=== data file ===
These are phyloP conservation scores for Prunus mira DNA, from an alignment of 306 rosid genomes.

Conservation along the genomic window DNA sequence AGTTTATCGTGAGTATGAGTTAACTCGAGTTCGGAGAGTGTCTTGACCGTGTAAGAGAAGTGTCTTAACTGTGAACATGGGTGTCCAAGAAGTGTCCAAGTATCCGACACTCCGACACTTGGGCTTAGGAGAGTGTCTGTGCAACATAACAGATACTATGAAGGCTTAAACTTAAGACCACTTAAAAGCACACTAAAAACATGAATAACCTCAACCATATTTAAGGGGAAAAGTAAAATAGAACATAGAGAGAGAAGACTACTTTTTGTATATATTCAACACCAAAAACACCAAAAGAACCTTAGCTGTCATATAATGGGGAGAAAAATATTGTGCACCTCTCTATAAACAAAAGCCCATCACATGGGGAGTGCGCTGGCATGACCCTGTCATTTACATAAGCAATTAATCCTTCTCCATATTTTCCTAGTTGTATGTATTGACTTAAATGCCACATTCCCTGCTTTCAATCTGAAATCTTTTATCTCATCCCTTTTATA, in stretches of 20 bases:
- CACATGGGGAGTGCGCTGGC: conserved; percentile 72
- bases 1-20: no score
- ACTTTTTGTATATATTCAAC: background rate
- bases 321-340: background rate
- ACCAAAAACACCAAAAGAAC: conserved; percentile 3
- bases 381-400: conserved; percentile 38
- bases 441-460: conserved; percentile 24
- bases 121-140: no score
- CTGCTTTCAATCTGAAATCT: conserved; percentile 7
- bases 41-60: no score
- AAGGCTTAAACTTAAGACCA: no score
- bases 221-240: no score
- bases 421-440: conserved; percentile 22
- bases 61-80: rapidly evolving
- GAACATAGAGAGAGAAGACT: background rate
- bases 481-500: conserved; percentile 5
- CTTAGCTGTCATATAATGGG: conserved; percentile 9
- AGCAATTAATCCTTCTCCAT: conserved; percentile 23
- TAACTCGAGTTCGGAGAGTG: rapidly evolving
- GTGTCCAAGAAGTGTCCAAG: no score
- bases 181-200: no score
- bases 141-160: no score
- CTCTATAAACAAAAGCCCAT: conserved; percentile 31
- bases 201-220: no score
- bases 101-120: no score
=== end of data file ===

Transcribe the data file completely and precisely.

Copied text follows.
These are phyloP conservation scores for Prunus mira DNA, from an alignment of 306 rosid genomes.

Conservation along the genomic window DNA sequence AGTTTATCGTGAGTATGAGTTAACTCGAGTTCGGAGAGTGTCTTGACCGTGTAAGAGAAGTGTCTTAACTGTGAACATGGGTGTCCAAGAAGTGTCCAAGTATCCGACACTCCGACACTTGGGCTTAGGAGAGTGTCTGTGCAACATAACAGATACTATGAAGGCTTAAACTTAAGACCACTTAAAAGCACACTAAAAACATGAATAACCTCAACCATATTTAAGGGGAAAAGTAAAATAGAACATAGAGAGAGAAGACTACTTTTTGTATATATTCAACACCAAAAACACCAAAAGAACCTTAGCTGTCATATAATGGGGAGAAAAATATTGTGCACCTCTCTATAAACAAAAGCCCATCACATGGGGAGTGCGCTGGCATGACCCTGTCATTTACATAAGCAATTAATCCTTCTCCATATTTTCCTAGTTGTATGTATTGACTTAAATGCCACATTCCCTGCTTTCAATCTGAAATCTTTTATCTCATCCCTTTTATA, in stretches of 20 bases:
- CACATGGGGAGTGCGCTGGC: conserved; percentile 72
- bases 1-20: no score
- ACTTTTTGTATATATTCAAC: background rate
- bases 321-340: background rate
- ACCAAAAACACCAAAAGAAC: conserved; percentile 3
- bases 381-400: conserved; percentile 38
- bases 441-460: conserved; percentile 24
- bases 121-140: no score
- CTGCTTTCAATCTGAAATCT: conserved; percentile 7
- bases 41-60: no score
- AAGGCTTAAACTTAAGACCA: no score
- bases 221-240: no score
- bases 421-440: conserved; percentile 22
- bases 61-80: rapidly evolving
- GAACATAGAGAGAGAAGACT: background rate
- bases 481-500: conserved; percentile 5
- CTTAGCTGTCATATAATGGG: conserved; percentile 9
- AGCAATTAATCCTTCTCCAT: conserved; percentile 23
- TAACTCGAGTTCGGAGAGTG: rapidly evolving
- GTGTCCAAGAAGTGTCCAAG: no score
- bases 181-200: no score
- bases 141-160: no score
- CTCTATAAACAAAAGCCCAT: conserved; percentile 31
- bases 201-220: no score
- bases 101-120: no score